"The Economist World Ocean Summit" in Half Moon Bay California at the end of February drew hundreds of attendees. I, and The Economist's Editor-in-Chief John Micklethwait, called it "Davos for the Ocean," but I didn't mean that as a compliment.
Today's science is more beautiful, more subtle, but also more difficult to explain. This poses challenges for how today's scientists collaborate.
Co-authored with Cathy Clark and Jed Emerson. Some may be surprised to hear it, but impact investing would barely exist -- certainly not at its curr...
While scientists and engineers are masters at demonstrating what is technologically possible, it is society that ultimately decides which technologies succeed and which do not.
Declaring a desire to stand "shoulder to shoulder" with Iran in combating terrorism, and driven by Turkey's evolving policy toward Syria, Erdoğan's trip highlighted Ankara and Tehran's tendency to pursue mutual interests when their paths cross.
I've been heartened by what I see as some real progress on one of our toughest problems: global youth employment.
There is a new front in the war on drugs that went unmentioned during the session but is increasingly relevant. As the world has moved online, so has the drug trade.
By Patricia Nilsson, BA Student at SOAS (School of Oriental and African Studies), University of London Women are structurally underrepresented and of...
Individualism is clearly important. Achieving the American dream has always been rooted in hard work and individual attainment. Upward mobility and long-term prosperity requires each of us to take ownership of our success.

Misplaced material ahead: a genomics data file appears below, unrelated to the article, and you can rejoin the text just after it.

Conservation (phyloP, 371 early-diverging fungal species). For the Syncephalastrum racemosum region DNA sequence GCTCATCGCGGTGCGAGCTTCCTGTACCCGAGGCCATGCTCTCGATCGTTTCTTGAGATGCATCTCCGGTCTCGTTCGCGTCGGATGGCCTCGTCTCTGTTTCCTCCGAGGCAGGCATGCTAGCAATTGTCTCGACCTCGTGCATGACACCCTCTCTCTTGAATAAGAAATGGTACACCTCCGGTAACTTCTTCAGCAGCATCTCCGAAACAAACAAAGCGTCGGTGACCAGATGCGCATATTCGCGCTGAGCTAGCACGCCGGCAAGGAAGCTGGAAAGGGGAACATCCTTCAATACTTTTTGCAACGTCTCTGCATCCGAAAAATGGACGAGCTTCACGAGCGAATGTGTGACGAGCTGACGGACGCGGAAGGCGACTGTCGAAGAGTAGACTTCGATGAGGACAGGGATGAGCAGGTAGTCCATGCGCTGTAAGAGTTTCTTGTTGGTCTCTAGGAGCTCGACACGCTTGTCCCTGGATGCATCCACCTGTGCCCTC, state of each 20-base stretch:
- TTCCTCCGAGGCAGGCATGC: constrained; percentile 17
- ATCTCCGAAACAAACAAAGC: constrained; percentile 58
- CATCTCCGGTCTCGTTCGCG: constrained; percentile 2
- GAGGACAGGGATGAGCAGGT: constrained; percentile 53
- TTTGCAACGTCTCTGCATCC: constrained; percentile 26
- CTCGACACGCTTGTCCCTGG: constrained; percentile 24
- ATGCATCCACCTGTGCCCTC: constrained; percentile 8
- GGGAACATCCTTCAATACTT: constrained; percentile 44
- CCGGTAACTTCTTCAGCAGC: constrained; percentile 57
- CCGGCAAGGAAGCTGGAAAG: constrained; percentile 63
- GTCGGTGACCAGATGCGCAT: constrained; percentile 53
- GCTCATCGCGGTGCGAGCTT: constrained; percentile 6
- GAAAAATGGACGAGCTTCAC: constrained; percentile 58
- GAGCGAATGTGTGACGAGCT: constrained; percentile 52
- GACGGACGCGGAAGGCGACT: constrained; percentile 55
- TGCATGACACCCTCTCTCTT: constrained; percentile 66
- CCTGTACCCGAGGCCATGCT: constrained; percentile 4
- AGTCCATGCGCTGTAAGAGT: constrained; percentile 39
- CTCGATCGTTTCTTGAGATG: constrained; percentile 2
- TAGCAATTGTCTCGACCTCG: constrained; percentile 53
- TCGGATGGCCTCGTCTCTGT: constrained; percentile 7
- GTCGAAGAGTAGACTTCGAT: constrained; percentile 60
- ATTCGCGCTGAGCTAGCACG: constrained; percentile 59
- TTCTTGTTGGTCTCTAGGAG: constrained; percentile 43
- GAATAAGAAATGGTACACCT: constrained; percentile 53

In an open, social and interdependent economy, the skills and competencies required for leading are changing. In other words, this is more about leadership style -- the skills and competencies that corporate America rewards -- as opposed to gender.
The World Economic Forum meeting in Davos was a step change with business and political leaders signing up to the UN Secretary General's "Zero Hunger" challenge to eliminate hunger in our lifetimes.
As the numbers do not seem to be shifting in any dramatic or rapid ways over the decade it seems that the 1:5 ratio is a plateau for women. Do two women in a room of 10 men seem like some sort of equality or at least satisfactory representation?
Each nation and region has its own circumstances, and there is no one-size-fits-all solution. But we know that in countries which have successfully reduced inequality, progressive taxation has been an important tool, enabling governments to invest in good quality health care and education for their poorest citizens.
While apprenticeships are one alternative to traditional schooling, online courses are potentially transformative for the higher education industry. In fact, the arrival of free online courses has already forced universities to re-evaluate their own models.
We're a group of 15 to 20 people participating in Refugee Run, a simulation of life in refugee camps being put on for some of the world's richest people at the World Economic Forum in Davos, Switzerland.
How do we amplify the reach of impact ventures? Given that all good intentions require funding, the question may well be rephrased as: How do we turbo-charge the allocation of funds to impact causes? I believe one of the answers is to co-opt investment bankers.